Shoppers should get ready to pay more at register

CINCINNATI (AP) — Households reeling from gasoline near $4 also face bigger bills for everything from changing their babies’ diapers to wiping their noses to treating themselves to ice cream.

Major makers of everyday consumer products and groceries say they have to raise prices to offset soaring costs for their fuel and the materials and ingredients that go into their products.

Retailers are trying to pass that along at the cash register, adding pressure on a sluggish U.S. economic recovery.

The list of companies saying this week that they are raising prices is long: Kimberly-Clark Corp. (Huggies diapers, Kleenex facial tissue); Procter & Gamble Co. (Pampers diapers, Gillette shavers); Unilever PLC (Dove soap, Ben & Jerry’s ice cream); Colgate-Palmolive (toothpaste, soap); and PepsiCo Inc. (soft drinks, Frito-Lay snacks).

Even as corporate results were being analyzed on Wall Street, the news about Main Street wasn’t encouraging. The U.S. Commerce Department reported that economic growth slowed in the first three months of the year, while unemployment benefit requests climbed again last week.

So while companies have seen better results in the past year after battling for frugal shoppers with price cuts and discounts during the recession, it might be tough to find much slack in many homes’ budgets.

“There’s a fine line that these companies are going to have to work around,” said Jack Russo, an Edward Jones analyst. “You’ve got to be real sensitive to consumers and their ability to afford higher-priced products.”

Kim Smith, a mother of two in Cincinnati, said she can’t, and doubts that the many people already hurt by rising gas prices can, either.

“That’s going to affect a lot of people,” said the restaurant worker. “Stuff is getting too high; if it gets higher, you won’t be able to buy it.”

PepsiCo is seeing higher costs for corn, wheat and oil and said it will cut its own cost while raising prices, while treading cautiously around household budgets.

“Obviously, in the environment we’re in right now, we have to look at these things very carefully,” said Hugh Johnston, PepsiCo’s chief financial officer.

P&G sees nearly flat growth in U.S. and other developed markets. However, it earlier raised Gillette blades and razors and Duracell batteries, recently announced hikes for Pampers, Bounty paper towels and Charmin toilet paper, and Thursday said the summer will bring higher prices for more products including Iams pet food and Head & Shoulders shampoo. P&G said it is also dialing up productivity to save money.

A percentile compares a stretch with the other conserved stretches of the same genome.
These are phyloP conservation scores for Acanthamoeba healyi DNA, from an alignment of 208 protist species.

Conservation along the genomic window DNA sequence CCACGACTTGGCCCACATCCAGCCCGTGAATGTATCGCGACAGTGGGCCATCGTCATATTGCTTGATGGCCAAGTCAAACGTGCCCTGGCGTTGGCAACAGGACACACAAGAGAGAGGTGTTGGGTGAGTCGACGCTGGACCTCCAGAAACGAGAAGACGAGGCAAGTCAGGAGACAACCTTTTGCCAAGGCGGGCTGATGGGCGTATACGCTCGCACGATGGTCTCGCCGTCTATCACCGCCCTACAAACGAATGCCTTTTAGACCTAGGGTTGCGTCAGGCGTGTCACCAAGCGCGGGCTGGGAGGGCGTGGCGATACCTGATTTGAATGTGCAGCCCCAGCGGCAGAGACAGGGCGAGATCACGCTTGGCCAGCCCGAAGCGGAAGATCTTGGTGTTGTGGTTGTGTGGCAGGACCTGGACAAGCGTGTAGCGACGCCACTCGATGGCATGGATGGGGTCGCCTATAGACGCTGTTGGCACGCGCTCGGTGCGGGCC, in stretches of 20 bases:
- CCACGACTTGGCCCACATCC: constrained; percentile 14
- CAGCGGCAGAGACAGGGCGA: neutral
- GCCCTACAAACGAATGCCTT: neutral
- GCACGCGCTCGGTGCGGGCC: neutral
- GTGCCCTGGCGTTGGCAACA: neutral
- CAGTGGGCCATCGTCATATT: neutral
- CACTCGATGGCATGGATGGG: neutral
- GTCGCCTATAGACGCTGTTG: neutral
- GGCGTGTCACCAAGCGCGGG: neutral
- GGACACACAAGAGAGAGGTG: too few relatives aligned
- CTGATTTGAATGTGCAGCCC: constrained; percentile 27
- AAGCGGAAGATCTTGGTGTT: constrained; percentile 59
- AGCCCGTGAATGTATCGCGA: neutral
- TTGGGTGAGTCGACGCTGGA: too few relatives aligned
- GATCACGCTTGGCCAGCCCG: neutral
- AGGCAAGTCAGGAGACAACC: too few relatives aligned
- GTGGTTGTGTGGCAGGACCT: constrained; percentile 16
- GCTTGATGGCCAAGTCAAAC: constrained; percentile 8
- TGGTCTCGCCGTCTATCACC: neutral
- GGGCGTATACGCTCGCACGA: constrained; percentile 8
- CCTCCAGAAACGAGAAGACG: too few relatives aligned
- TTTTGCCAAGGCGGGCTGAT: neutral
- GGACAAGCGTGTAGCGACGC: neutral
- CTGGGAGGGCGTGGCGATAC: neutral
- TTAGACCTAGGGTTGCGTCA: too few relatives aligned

Bob McDonald, chairman and CEO, expressed confidence that new versions of products such as Tide laundry detergent, which will roll out highly concentrated “Pods” this summer, will keep shoppers buying big brands.

“The best response to slow growth is innovation,” McDonald said.

Grocer Kroger Co., told analysts earlier in the week that it saw 2 percent grocery inflation in recent months and plans to keep passing through higher prices from national suppliers to its shoppers. Safeway Inc. said Thursday that it is “successfully” passing along higher prices.

David Dillon, Kroger’s chairman and CEO, explained that the nation’s largest grocer thinks high gas prices could have more people taking advantage of its fuel discounts for regular shoppers. And Kroger is fine with people trading down to its store brands.

P&G’s chief financial officer, Jon Moeller, detailed why the world’s largest consumer products company is raising some prices after it reported third-quarter results slightly below analysts’ expectations and lowered its projected earnings range for the year.

He said P&G’s increased commodity costs are $1.8 billion Çö swollen from the $1 billion projected just two months ago Çö with diesel fuel up 25 percent, wood pulp up 10 percent and resin used in packaging up 15 percent.

Without such costs, Moeller told analysts Thursday, “We would have a fantastic bottom line.”

“The commodity pressures have been well ahead of what these companies expected,” said Russo, who covers P&G, Colgate-Palmolive and PepsiCo. He noted that their profits are buffered by continued strong growth in emerging markets such as China, India and Brazil and also from their ranges of products.

“They feel the pain from some of these issues, but the beauty of all these companies is their diversity,” he said.

Smith, the mother in Cincinnati, is feeling the pain, too.

“I’m going to have to cut back,” she said, “or get a second job.”

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